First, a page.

Surrender (after McGahren) by Clare Keegan

Clare Keegan

Surrender (after McGahren)


For five days the sergeant kept the letter in the inside pocket of his uniform. There was something hard in the letter but his desire to open it was matched by his fear of what it might contain. Her letters, in recent times, without ever changing course, had taken on a different tone and he had heard that another man, a schoolteacher, was grazing a pony on her father’s land. Her father’s fields were on the mountain. What grazing would be there was poor and daubed with rushes. If the sergeant was to do as he had intended, there was but little time. Life, he felt, was pushing him into a corner.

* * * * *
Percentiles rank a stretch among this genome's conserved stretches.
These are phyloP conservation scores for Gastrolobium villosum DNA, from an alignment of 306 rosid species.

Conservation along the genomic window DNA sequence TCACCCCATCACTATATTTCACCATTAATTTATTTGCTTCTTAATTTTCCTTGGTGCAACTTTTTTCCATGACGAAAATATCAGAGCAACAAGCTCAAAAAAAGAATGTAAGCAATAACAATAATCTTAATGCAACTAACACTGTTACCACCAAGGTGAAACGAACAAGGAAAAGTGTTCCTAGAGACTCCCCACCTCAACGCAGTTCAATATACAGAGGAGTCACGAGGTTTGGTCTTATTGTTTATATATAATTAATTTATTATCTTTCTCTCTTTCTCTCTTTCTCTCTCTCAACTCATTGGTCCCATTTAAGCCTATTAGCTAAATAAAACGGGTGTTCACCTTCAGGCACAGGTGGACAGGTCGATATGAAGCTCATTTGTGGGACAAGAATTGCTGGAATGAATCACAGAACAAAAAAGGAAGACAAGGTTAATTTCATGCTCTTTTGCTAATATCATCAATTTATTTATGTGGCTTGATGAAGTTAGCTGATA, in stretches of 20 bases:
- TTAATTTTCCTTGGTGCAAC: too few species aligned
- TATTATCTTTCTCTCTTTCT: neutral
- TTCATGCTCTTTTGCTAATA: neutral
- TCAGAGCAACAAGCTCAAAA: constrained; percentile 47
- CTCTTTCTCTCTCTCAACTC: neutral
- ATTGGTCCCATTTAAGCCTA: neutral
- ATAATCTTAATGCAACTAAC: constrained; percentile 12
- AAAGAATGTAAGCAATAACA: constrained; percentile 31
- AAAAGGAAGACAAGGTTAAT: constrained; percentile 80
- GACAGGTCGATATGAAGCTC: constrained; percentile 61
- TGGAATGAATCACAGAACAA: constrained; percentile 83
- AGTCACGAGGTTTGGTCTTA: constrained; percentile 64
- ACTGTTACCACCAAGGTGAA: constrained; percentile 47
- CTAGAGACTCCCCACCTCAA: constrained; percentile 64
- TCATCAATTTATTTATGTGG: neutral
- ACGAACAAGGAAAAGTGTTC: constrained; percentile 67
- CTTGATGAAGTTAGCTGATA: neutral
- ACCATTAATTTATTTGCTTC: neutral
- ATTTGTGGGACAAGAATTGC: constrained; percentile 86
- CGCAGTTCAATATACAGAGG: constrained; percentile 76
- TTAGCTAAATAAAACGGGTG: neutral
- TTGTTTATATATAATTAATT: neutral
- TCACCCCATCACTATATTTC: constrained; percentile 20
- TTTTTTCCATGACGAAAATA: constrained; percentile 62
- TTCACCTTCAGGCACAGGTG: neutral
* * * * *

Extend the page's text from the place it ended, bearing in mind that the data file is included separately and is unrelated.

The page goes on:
All that day, he went about his duties. If Doherty, the guard in the dayroom, found him short, he did not pass any remarks, for the length of the sergeant’s fuse was never disputed. It was a wet December day and there was nothing to be done. Doherty kept his

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